Experts call for more oversight of nano food additives

by Staff
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WASHINGTON — Food additives containing nanoscale materials should be subject to new safety testing to ensure use of such materials does not pose unintended risks, according to nanotechnology policy experts.

Policy experts at the Project on Emerging Nanotechnologies are urging the Food and Drug Administration to issue guidance on how existing listings for food additives and "generally recognized as safe" substances apply to nanoscale materials. Such action would help increase consumer confidence and private-sector investment in new technologies.

"Failure by F.D.A. to issue any guidance for nano food additives leaves the door open to manufacturers to make their own judgments and enter the market without F.D.A. clearance, despite having a material with novel properties," said David Rejeski, director of PEN. "Clear F.D.A. guidance for nanoscale food additives combined with a pre-market evaluation would provide a level playing field and rules of the road for industry developing new applications based on nanoscale materials."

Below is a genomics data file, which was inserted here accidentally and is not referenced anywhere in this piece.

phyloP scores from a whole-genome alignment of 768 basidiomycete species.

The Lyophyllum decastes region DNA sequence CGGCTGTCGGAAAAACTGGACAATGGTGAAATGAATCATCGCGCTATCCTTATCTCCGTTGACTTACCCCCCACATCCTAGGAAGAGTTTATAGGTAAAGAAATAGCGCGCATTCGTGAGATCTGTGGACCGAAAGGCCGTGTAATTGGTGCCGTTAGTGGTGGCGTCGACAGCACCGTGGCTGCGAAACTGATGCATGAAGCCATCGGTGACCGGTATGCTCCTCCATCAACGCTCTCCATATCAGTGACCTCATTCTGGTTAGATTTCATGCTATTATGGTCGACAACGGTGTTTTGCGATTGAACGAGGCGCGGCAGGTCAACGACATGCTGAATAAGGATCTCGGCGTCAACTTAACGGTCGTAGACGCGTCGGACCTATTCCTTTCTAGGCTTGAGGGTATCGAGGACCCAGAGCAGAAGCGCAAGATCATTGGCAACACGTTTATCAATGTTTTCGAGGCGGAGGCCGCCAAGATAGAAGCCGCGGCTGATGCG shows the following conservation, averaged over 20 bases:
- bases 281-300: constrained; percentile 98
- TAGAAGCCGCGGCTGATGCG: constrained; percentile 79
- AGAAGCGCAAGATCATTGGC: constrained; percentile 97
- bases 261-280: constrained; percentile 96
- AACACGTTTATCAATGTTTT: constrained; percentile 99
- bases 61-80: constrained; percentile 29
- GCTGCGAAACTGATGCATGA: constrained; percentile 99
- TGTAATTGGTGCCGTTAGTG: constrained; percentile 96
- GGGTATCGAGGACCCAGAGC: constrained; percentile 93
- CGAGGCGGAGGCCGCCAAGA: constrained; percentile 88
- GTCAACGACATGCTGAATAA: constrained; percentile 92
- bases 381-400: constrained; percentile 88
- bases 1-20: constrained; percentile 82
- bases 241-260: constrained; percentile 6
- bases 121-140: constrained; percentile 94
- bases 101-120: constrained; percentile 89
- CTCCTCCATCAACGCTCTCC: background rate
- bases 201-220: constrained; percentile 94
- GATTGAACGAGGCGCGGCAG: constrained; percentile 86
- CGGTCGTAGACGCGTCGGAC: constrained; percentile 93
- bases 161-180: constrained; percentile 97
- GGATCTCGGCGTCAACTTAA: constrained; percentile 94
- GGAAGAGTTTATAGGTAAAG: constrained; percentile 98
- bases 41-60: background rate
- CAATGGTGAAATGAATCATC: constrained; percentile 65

This comes as nanotechnology appears to be a major regulatory challenge facing the Obama administration and as debate on how to restructure the F.D.A. and possibly create a separate government food safety agency is ongoing.

"The time may come when the body of scientific evidence demonstrating the safety of a nanoscale food additive is sufficient to meet the GRAS standard," said Andrew Maynard, chief science advisor for PEN. "But the science is not close to meeting that level of confidence now."

The worldwide nanotechnology food market is expected to grow to more than $20 billion by 2010.

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